Orinda resident, Kathy Boyle, showed me. She wrote: “I was intrigued by your ideas in your Lamorinda Weekly article about the Power of REhttp://lamorindanews.com/archive/issue1323/Digging-Deep-with-Cynthia-Brian-Garden-Trends-for-2020-Part-1-The-power-of-RE.html As I was reading your article, I was envisioning those ideas in the context of gardening and recycling in my everyday life.  But then that wonderful Cervantes quote inspired me to amplify the ideas to how I am trying to live my life, especially during these very odd times.” (“Take a deep breath of life and consider how it should be lived.” ~Miguel de Cervantes) 

An elementary school Resource Specialist for forty years, Kathy had learned the power and effectiveness of ideas being created as colorful bulletin boards for kids. Now in retirement, she uses doors, walls, windows, mirrors, and even the shower door as her special bulletin boards by designing colorful visual pages to inspire herself. She also crafts pocket cards to carry with her on her hikes in nature. Her innovations helped me re-imagine my dream for this 2nd part in the 2020 Trends series. Thanks, Kathy for sharing your talents and for reaching out. Your art has reinvigorated me.

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Green careers are on the rise. From Boomers to Generation Z, people are finally understanding the call of the wild. From watering vacation gardens to talking to struggling plants, jobs are waiting to be filled. Horticultural therapy and plant blogging can become full-time careers. As our climate warms and more natural disasters occur, it is time for everyone to wake up to dream green.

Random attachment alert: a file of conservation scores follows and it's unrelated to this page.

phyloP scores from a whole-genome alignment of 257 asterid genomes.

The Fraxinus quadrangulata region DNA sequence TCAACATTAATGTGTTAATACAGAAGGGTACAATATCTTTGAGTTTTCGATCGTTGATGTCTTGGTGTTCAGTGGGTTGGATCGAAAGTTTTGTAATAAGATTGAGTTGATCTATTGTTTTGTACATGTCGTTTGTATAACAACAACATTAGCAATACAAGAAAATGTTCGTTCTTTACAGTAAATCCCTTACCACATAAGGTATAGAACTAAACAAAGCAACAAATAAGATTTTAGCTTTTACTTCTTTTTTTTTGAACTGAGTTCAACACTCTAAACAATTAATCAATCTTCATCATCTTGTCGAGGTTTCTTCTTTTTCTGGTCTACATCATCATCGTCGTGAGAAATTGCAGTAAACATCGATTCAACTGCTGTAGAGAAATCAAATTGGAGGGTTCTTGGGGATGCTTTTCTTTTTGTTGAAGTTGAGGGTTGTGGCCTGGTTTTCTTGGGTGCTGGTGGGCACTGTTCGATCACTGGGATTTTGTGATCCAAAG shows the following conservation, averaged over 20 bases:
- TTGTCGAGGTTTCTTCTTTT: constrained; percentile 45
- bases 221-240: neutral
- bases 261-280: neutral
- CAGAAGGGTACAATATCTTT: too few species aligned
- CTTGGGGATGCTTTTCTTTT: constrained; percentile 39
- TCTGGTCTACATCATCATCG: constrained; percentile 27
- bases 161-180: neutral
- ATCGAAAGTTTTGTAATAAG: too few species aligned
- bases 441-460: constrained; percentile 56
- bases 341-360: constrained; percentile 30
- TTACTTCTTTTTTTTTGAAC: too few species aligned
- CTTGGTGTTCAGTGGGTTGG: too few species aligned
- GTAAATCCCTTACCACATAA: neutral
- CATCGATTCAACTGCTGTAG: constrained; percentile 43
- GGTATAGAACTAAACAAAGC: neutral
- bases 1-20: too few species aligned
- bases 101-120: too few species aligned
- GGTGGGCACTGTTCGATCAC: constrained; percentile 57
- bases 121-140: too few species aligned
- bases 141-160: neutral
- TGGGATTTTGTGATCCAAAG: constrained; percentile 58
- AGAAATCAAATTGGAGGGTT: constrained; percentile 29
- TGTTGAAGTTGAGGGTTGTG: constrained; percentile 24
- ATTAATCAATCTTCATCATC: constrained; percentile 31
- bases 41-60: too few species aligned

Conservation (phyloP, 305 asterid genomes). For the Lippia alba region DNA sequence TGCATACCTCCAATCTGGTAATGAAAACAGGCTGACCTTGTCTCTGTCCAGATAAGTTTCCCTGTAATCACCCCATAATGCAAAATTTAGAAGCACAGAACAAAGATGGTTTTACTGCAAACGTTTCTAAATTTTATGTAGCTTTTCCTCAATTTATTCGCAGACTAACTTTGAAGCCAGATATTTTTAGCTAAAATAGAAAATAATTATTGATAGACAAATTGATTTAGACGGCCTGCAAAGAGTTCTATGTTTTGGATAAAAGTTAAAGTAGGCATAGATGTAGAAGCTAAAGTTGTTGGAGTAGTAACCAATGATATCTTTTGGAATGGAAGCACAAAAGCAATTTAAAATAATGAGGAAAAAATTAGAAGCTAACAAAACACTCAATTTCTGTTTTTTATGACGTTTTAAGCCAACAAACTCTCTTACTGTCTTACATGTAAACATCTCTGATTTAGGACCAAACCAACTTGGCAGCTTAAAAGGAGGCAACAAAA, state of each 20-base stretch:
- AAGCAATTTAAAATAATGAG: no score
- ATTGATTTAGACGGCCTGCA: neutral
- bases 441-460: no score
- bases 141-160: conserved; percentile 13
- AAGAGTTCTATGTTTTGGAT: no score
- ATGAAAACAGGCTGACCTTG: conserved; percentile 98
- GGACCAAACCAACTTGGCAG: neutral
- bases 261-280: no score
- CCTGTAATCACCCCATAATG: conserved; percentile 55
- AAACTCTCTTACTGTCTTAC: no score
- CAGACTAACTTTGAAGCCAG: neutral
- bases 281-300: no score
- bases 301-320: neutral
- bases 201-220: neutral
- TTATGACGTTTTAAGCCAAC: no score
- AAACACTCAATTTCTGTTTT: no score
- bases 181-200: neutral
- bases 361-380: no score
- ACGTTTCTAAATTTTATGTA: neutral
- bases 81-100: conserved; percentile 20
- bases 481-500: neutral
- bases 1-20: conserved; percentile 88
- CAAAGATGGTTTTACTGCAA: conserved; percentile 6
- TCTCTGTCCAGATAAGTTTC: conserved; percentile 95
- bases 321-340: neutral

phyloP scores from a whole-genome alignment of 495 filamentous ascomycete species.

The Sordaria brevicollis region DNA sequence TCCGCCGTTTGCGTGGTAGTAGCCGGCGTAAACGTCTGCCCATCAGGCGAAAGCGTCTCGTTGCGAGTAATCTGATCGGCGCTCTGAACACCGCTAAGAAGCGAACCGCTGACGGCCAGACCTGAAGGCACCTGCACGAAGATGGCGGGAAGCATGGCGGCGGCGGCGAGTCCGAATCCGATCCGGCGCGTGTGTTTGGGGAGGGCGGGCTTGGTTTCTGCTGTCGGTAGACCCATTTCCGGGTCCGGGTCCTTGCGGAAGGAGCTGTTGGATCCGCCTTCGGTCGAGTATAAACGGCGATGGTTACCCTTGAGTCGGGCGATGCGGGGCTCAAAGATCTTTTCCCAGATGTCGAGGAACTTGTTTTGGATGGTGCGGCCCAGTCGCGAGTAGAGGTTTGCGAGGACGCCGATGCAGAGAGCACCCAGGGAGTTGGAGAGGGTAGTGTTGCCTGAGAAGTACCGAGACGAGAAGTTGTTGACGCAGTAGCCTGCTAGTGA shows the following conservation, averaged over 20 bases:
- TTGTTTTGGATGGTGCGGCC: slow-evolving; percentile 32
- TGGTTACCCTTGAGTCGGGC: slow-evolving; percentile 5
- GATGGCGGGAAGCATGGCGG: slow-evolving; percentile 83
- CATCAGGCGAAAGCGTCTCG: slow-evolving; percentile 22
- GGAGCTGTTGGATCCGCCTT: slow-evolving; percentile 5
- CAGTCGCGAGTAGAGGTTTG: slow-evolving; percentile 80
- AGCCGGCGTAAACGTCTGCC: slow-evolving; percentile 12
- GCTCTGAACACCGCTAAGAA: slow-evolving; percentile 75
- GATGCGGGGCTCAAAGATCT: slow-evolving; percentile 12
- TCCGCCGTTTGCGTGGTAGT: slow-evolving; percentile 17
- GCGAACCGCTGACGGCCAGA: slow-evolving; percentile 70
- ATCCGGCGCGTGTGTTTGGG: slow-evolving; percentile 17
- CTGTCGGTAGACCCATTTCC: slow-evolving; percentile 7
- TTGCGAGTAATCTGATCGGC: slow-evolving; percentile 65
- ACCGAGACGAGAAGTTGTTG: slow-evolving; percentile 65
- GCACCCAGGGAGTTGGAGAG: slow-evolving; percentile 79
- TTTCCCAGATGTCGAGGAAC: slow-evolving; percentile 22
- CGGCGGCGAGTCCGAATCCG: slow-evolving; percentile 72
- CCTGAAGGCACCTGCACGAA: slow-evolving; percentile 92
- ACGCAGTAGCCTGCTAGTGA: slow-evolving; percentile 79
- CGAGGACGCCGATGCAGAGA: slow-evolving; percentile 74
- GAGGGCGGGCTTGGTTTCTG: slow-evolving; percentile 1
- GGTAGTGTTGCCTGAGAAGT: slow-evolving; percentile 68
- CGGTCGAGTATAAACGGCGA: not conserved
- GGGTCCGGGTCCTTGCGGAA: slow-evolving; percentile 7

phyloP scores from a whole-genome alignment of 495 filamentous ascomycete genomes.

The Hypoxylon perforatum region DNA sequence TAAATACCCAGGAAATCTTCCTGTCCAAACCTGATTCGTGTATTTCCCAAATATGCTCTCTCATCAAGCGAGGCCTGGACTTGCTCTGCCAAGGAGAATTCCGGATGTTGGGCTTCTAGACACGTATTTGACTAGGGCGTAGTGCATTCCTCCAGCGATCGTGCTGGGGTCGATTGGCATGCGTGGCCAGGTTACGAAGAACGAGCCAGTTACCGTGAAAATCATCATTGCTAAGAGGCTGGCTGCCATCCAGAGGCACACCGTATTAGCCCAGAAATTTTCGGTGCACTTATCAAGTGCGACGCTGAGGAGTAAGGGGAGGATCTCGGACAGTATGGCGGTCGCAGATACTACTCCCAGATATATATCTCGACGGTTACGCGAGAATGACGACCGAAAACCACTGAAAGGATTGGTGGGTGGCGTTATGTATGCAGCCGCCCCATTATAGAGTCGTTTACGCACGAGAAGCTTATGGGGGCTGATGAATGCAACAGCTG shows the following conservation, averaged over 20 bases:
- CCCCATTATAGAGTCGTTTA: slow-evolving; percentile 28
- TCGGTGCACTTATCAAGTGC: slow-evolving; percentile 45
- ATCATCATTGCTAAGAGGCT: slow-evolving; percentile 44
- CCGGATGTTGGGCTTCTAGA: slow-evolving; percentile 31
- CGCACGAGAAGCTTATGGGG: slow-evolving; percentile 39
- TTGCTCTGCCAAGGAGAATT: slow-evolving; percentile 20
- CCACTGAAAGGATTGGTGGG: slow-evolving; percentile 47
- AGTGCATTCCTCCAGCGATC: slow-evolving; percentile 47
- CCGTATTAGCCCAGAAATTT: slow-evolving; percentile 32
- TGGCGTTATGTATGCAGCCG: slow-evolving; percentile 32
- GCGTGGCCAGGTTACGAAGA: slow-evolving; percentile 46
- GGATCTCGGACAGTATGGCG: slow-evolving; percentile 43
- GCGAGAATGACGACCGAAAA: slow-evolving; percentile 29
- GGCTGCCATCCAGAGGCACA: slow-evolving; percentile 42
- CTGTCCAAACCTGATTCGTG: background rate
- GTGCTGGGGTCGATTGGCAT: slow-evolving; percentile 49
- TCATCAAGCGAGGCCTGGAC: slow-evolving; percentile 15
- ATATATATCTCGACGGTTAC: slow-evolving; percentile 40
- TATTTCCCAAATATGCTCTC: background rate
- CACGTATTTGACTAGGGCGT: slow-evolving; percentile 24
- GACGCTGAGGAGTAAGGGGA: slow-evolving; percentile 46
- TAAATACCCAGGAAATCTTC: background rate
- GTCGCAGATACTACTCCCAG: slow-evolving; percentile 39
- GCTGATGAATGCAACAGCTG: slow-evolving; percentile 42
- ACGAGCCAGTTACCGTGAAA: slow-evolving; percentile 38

Growing up on our farm, to be “dirt poor” meant that we had plenty of land, but not enough money. I remember the first time I visited New York City when I was nineteen and witnessed tiny bags of “dirt” being sold for $5.00 and more. I telephoned home and told my Daddy that we could be rich if we packaged and sold our acres of dirt. He responded that there was a big difference between soil and dirt in our century. Healthy soil is rich in vitamins, minerals, and organic matter. Dirt doesn’t have any nutritional value and isn’t valuable for growing anything. Unfortunately, today soil has been stripped of its nutrients.  Erosion and deforestation have washed away one-third of the world’s topsoil. Crops are planted for yield, not for nutrition. According to the United Nations Food and Agricultural Organization, if this negative trend doesn’t retreat soon, organically rich soil will be eliminated by 2050.